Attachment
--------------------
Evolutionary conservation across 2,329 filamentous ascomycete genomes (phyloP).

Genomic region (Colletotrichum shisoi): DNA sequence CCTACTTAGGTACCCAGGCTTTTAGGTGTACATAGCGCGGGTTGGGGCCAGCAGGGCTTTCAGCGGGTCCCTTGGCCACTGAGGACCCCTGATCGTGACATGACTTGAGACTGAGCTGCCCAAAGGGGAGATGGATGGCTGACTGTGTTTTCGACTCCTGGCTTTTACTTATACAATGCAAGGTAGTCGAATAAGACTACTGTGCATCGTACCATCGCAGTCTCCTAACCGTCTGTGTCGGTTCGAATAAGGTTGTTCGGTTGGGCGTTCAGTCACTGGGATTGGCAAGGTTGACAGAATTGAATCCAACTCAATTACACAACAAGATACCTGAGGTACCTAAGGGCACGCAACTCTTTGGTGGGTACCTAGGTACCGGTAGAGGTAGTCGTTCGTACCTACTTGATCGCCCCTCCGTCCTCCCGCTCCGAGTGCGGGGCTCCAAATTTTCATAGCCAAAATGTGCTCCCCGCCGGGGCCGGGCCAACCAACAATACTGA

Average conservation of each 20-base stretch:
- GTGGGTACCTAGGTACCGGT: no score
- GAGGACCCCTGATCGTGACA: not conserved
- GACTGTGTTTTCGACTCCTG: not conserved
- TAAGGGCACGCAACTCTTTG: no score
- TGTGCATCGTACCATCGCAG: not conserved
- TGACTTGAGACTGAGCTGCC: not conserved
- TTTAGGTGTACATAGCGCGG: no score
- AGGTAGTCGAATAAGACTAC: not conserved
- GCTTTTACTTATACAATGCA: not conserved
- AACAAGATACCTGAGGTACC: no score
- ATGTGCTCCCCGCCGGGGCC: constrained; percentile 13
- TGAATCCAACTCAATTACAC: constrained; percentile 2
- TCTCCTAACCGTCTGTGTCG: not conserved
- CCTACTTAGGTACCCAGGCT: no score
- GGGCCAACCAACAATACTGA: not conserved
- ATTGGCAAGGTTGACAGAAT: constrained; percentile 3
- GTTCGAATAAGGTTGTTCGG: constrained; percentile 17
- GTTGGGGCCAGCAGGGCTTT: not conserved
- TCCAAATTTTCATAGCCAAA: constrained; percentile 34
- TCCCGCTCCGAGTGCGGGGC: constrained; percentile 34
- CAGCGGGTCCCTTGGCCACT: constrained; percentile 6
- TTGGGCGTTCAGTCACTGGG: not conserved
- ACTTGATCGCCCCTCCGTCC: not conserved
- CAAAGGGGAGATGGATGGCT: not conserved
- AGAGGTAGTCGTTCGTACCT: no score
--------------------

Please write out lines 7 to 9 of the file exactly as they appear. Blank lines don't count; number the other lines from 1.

- TAAGGGCACGCAACTCTTTG: no score
- TGTGCATCGTACCATCGCAG: not conserved
- TGACTTGAGACTGAGCTGCC: not conserved